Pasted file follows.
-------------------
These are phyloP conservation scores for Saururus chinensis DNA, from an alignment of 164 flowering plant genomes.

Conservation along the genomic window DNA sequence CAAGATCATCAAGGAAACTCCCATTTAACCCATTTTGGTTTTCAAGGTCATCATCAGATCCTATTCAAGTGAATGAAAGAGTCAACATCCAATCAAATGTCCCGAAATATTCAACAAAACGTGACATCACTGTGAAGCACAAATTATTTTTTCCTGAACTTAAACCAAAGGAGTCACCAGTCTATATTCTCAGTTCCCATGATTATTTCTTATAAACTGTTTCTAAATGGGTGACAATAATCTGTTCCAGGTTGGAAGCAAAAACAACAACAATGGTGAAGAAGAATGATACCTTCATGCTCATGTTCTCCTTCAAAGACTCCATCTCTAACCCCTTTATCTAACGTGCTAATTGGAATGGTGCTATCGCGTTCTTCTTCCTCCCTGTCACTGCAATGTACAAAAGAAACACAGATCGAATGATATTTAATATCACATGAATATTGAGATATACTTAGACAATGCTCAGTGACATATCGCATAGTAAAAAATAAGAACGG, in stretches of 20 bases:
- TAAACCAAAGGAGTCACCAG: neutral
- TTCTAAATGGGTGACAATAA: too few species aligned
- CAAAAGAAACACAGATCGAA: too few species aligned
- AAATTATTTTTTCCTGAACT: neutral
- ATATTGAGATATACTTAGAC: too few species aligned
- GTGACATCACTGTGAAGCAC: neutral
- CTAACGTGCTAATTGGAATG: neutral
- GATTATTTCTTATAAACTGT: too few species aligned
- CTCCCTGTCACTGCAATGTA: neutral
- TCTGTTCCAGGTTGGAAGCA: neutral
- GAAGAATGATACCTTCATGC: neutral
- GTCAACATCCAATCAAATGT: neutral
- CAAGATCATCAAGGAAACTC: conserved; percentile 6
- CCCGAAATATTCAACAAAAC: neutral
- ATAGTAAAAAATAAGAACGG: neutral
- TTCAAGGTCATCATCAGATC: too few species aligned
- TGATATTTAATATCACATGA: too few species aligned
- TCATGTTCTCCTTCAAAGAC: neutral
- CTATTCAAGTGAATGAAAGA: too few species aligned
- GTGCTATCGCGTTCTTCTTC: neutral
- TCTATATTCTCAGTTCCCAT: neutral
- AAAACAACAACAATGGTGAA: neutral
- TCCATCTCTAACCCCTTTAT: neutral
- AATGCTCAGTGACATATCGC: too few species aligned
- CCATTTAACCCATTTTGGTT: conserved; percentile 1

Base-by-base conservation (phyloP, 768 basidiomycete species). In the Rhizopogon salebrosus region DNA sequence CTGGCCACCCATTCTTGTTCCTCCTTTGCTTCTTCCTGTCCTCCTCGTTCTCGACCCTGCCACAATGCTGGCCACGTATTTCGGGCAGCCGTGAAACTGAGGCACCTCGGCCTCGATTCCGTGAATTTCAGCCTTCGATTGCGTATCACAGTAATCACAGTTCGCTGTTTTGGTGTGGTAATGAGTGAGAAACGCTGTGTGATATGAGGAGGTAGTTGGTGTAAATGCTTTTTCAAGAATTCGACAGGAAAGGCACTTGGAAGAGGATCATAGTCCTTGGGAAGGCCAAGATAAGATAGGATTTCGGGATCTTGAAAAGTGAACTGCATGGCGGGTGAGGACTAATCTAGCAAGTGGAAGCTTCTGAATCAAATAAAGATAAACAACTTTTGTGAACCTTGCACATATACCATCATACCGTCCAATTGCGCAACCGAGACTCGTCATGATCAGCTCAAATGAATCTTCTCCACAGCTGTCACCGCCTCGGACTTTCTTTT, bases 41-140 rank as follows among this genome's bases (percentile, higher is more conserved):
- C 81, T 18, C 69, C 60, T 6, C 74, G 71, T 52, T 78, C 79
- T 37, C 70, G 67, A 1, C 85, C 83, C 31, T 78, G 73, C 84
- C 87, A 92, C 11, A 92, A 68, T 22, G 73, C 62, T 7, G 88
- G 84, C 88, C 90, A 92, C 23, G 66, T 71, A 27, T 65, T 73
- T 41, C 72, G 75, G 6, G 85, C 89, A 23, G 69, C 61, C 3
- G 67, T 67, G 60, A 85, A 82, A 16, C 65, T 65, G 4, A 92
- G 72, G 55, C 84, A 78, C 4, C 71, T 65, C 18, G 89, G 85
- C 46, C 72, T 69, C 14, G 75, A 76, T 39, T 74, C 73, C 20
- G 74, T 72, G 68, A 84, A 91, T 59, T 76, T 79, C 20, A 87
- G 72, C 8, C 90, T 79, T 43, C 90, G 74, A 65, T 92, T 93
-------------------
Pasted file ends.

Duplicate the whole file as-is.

These are phyloP conservation scores for Saururus chinensis DNA, from an alignment of 164 flowering plant genomes.

Conservation along the genomic window DNA sequence CAAGATCATCAAGGAAACTCCCATTTAACCCATTTTGGTTTTCAAGGTCATCATCAGATCCTATTCAAGTGAATGAAAGAGTCAACATCCAATCAAATGTCCCGAAATATTCAACAAAACGTGACATCACTGTGAAGCACAAATTATTTTTTCCTGAACTTAAACCAAAGGAGTCACCAGTCTATATTCTCAGTTCCCATGATTATTTCTTATAAACTGTTTCTAAATGGGTGACAATAATCTGTTCCAGGTTGGAAGCAAAAACAACAACAATGGTGAAGAAGAATGATACCTTCATGCTCATGTTCTCCTTCAAAGACTCCATCTCTAACCCCTTTATCTAACGTGCTAATTGGAATGGTGCTATCGCGTTCTTCTTCCTCCCTGTCACTGCAATGTACAAAAGAAACACAGATCGAATGATATTTAATATCACATGAATATTGAGATATACTTAGACAATGCTCAGTGACATATCGCATAGTAAAAAATAAGAACGG, in stretches of 20 bases:
- TAAACCAAAGGAGTCACCAG: neutral
- TTCTAAATGGGTGACAATAA: too few species aligned
- CAAAAGAAACACAGATCGAA: too few species aligned
- AAATTATTTTTTCCTGAACT: neutral
- ATATTGAGATATACTTAGAC: too few species aligned
- GTGACATCACTGTGAAGCAC: neutral
- CTAACGTGCTAATTGGAATG: neutral
- GATTATTTCTTATAAACTGT: too few species aligned
- CTCCCTGTCACTGCAATGTA: neutral
- TCTGTTCCAGGTTGGAAGCA: neutral
- GAAGAATGATACCTTCATGC: neutral
- GTCAACATCCAATCAAATGT: neutral
- CAAGATCATCAAGGAAACTC: conserved; percentile 6
- CCCGAAATATTCAACAAAAC: neutral
- ATAGTAAAAAATAAGAACGG: neutral
- TTCAAGGTCATCATCAGATC: too few species aligned
- TGATATTTAATATCACATGA: too few species aligned
- TCATGTTCTCCTTCAAAGAC: neutral
- CTATTCAAGTGAATGAAAGA: too few species aligned
- GTGCTATCGCGTTCTTCTTC: neutral
- TCTATATTCTCAGTTCCCAT: neutral
- AAAACAACAACAATGGTGAA: neutral
- TCCATCTCTAACCCCTTTAT: neutral
- AATGCTCAGTGACATATCGC: too few species aligned
- CCATTTAACCCATTTTGGTT: conserved; percentile 1

Base-by-base conservation (phyloP, 768 basidiomycete species). In the Rhizopogon salebrosus region DNA sequence CTGGCCACCCATTCTTGTTCCTCCTTTGCTTCTTCCTGTCCTCCTCGTTCTCGACCCTGCCACAATGCTGGCCACGTATTTCGGGCAGCCGTGAAACTGAGGCACCTCGGCCTCGATTCCGTGAATTTCAGCCTTCGATTGCGTATCACAGTAATCACAGTTCGCTGTTTTGGTGTGGTAATGAGTGAGAAACGCTGTGTGATATGAGGAGGTAGTTGGTGTAAATGCTTTTTCAAGAATTCGACAGGAAAGGCACTTGGAAGAGGATCATAGTCCTTGGGAAGGCCAAGATAAGATAGGATTTCGGGATCTTGAAAAGTGAACTGCATGGCGGGTGAGGACTAATCTAGCAAGTGGAAGCTTCTGAATCAAATAAAGATAAACAACTTTTGTGAACCTTGCACATATACCATCATACCGTCCAATTGCGCAACCGAGACTCGTCATGATCAGCTCAAATGAATCTTCTCCACAGCTGTCACCGCCTCGGACTTTCTTTT, bases 41-140 rank as follows among this genome's bases (percentile, higher is more conserved):
- C 81, T 18, C 69, C 60, T 6, C 74, G 71, T 52, T 78, C 79
- T 37, C 70, G 67, A 1, C 85, C 83, C 31, T 78, G 73, C 84
- C 87, A 92, C 11, A 92, A 68, T 22, G 73, C 62, T 7, G 88
- G 84, C 88, C 90, A 92, C 23, G 66, T 71, A 27, T 65, T 73
- T 41, C 72, G 75, G 6, G 85, C 89, A 23, G 69, C 61, C 3
- G 67, T 67, G 60, A 85, A 82, A 16, C 65, T 65, G 4, A 92
- G 72, G 55, C 84, A 78, C 4, C 71, T 65, C 18, G 89, G 85
- C 46, C 72, T 69, C 14, G 75, A 76, T 39, T 74, C 73, C 20
- G 74, T 72, G 68, A 84, A 91, T 59, T 76, T 79, C 20, A 87
- G 72, C 8, C 90, T 79, T 43, C 90, G 74, A 65, T 92, T 93